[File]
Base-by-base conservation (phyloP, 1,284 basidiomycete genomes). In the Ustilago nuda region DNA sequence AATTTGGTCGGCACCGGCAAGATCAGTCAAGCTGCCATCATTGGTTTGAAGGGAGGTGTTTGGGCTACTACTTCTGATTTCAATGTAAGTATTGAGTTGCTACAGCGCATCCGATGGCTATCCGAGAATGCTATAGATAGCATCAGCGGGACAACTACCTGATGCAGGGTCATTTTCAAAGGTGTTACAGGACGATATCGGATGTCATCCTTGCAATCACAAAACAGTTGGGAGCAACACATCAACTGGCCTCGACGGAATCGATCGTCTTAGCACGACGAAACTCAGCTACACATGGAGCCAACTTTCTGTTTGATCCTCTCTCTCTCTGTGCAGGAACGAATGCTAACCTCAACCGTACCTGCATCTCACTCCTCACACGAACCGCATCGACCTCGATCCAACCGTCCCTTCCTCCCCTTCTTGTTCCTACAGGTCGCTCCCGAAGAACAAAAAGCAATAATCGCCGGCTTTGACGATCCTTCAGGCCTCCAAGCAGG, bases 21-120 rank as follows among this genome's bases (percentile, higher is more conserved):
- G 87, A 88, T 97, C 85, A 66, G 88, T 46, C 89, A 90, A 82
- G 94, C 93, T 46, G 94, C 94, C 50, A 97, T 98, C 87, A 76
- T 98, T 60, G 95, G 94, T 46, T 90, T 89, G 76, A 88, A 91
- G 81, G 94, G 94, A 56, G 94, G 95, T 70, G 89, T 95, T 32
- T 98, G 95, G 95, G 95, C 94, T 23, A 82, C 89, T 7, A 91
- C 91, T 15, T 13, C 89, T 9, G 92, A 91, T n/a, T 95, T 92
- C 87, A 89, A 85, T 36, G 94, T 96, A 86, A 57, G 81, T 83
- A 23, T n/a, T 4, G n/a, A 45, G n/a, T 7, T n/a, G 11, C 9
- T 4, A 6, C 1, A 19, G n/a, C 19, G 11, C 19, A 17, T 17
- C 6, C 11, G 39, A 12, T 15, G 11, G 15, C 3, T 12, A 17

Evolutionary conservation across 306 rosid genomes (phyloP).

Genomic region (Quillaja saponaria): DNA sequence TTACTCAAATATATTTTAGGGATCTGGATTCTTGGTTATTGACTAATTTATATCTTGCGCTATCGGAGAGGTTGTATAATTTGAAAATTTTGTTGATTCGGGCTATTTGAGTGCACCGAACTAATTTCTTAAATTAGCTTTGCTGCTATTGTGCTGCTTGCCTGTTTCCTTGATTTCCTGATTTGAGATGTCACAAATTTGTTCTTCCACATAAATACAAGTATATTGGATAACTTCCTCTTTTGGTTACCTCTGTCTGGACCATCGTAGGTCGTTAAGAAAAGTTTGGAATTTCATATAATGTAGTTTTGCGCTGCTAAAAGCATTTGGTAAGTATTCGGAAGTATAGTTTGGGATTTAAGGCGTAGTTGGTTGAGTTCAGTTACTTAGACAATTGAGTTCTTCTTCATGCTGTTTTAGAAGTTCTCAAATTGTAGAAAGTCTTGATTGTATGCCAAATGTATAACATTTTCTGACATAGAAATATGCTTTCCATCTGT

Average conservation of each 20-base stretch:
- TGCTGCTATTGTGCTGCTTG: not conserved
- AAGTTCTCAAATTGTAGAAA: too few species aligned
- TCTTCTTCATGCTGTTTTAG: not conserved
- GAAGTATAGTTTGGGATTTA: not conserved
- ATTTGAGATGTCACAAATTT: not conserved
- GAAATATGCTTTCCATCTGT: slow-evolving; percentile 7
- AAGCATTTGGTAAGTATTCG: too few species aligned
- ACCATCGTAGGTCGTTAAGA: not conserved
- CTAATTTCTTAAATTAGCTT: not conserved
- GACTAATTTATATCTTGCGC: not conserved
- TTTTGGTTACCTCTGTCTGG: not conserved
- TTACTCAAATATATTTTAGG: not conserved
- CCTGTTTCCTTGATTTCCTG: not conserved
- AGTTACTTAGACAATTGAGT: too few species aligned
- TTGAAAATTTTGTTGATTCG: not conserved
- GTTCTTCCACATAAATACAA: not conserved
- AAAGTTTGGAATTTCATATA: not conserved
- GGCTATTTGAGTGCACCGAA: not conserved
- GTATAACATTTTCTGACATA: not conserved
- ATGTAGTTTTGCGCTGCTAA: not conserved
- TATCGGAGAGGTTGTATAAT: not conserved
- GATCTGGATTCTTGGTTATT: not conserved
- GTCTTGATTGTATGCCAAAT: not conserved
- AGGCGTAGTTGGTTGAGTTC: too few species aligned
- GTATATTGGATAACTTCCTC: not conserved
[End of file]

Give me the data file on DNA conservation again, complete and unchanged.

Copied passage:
Base-by-base conservation (phyloP, 1,284 basidiomycete genomes). In the Ustilago nuda region DNA sequence AATTTGGTCGGCACCGGCAAGATCAGTCAAGCTGCCATCATTGGTTTGAAGGGAGGTGTTTGGGCTACTACTTCTGATTTCAATGTAAGTATTGAGTTGCTACAGCGCATCCGATGGCTATCCGAGAATGCTATAGATAGCATCAGCGGGACAACTACCTGATGCAGGGTCATTTTCAAAGGTGTTACAGGACGATATCGGATGTCATCCTTGCAATCACAAAACAGTTGGGAGCAACACATCAACTGGCCTCGACGGAATCGATCGTCTTAGCACGACGAAACTCAGCTACACATGGAGCCAACTTTCTGTTTGATCCTCTCTCTCTCTGTGCAGGAACGAATGCTAACCTCAACCGTACCTGCATCTCACTCCTCACACGAACCGCATCGACCTCGATCCAACCGTCCCTTCCTCCCCTTCTTGTTCCTACAGGTCGCTCCCGAAGAACAAAAAGCAATAATCGCCGGCTTTGACGATCCTTCAGGCCTCCAAGCAGG, bases 21-120 rank as follows among this genome's bases (percentile, higher is more conserved):
- G 87, A 88, T 97, C 85, A 66, G 88, T 46, C 89, A 90, A 82
- G 94, C 93, T 46, G 94, C 94, C 50, A 97, T 98, C 87, A 76
- T 98, T 60, G 95, G 94, T 46, T 90, T 89, G 76, A 88, A 91
- G 81, G 94, G 94, A 56, G 94, G 95, T 70, G 89, T 95, T 32
- T 98, G 95, G 95, G 95, C 94, T 23, A 82, C 89, T 7, A 91
- C 91, T 15, T 13, C 89, T 9, G 92, A 91, T n/a, T 95, T 92
- C 87, A 89, A 85, T 36, G 94, T 96, A 86, A 57, G 81, T 83
- A 23, T n/a, T 4, G n/a, A 45, G n/a, T 7, T n/a, G 11, C 9
- T 4, A 6, C 1, A 19, G n/a, C 19, G 11, C 19, A 17, T 17
- C 6, C 11, G 39, A 12, T 15, G 11, G 15, C 3, T 12, A 17

Evolutionary conservation across 306 rosid genomes (phyloP).

Genomic region (Quillaja saponaria): DNA sequence TTACTCAAATATATTTTAGGGATCTGGATTCTTGGTTATTGACTAATTTATATCTTGCGCTATCGGAGAGGTTGTATAATTTGAAAATTTTGTTGATTCGGGCTATTTGAGTGCACCGAACTAATTTCTTAAATTAGCTTTGCTGCTATTGTGCTGCTTGCCTGTTTCCTTGATTTCCTGATTTGAGATGTCACAAATTTGTTCTTCCACATAAATACAAGTATATTGGATAACTTCCTCTTTTGGTTACCTCTGTCTGGACCATCGTAGGTCGTTAAGAAAAGTTTGGAATTTCATATAATGTAGTTTTGCGCTGCTAAAAGCATTTGGTAAGTATTCGGAAGTATAGTTTGGGATTTAAGGCGTAGTTGGTTGAGTTCAGTTACTTAGACAATTGAGTTCTTCTTCATGCTGTTTTAGAAGTTCTCAAATTGTAGAAAGTCTTGATTGTATGCCAAATGTATAACATTTTCTGACATAGAAATATGCTTTCCATCTGT

Average conservation of each 20-base stretch:
- TGCTGCTATTGTGCTGCTTG: not conserved
- AAGTTCTCAAATTGTAGAAA: too few species aligned
- TCTTCTTCATGCTGTTTTAG: not conserved
- GAAGTATAGTTTGGGATTTA: not conserved
- ATTTGAGATGTCACAAATTT: not conserved
- GAAATATGCTTTCCATCTGT: slow-evolving; percentile 7
- AAGCATTTGGTAAGTATTCG: too few species aligned
- ACCATCGTAGGTCGTTAAGA: not conserved
- CTAATTTCTTAAATTAGCTT: not conserved
- GACTAATTTATATCTTGCGC: not conserved
- TTTTGGTTACCTCTGTCTGG: not conserved
- TTACTCAAATATATTTTAGG: not conserved
- CCTGTTTCCTTGATTTCCTG: not conserved
- AGTTACTTAGACAATTGAGT: too few species aligned
- TTGAAAATTTTGTTGATTCG: not conserved
- GTTCTTCCACATAAATACAA: not conserved
- AAAGTTTGGAATTTCATATA: not conserved
- GGCTATTTGAGTGCACCGAA: not conserved
- GTATAACATTTTCTGACATA: not conserved
- ATGTAGTTTTGCGCTGCTAA: not conserved
- TATCGGAGAGGTTGTATAAT: not conserved
- GATCTGGATTCTTGGTTATT: not conserved
- GTCTTGATTGTATGCCAAAT: not conserved
- AGGCGTAGTTGGTTGAGTTC: too few species aligned
- GTATATTGGATAACTTCCTC: not conserved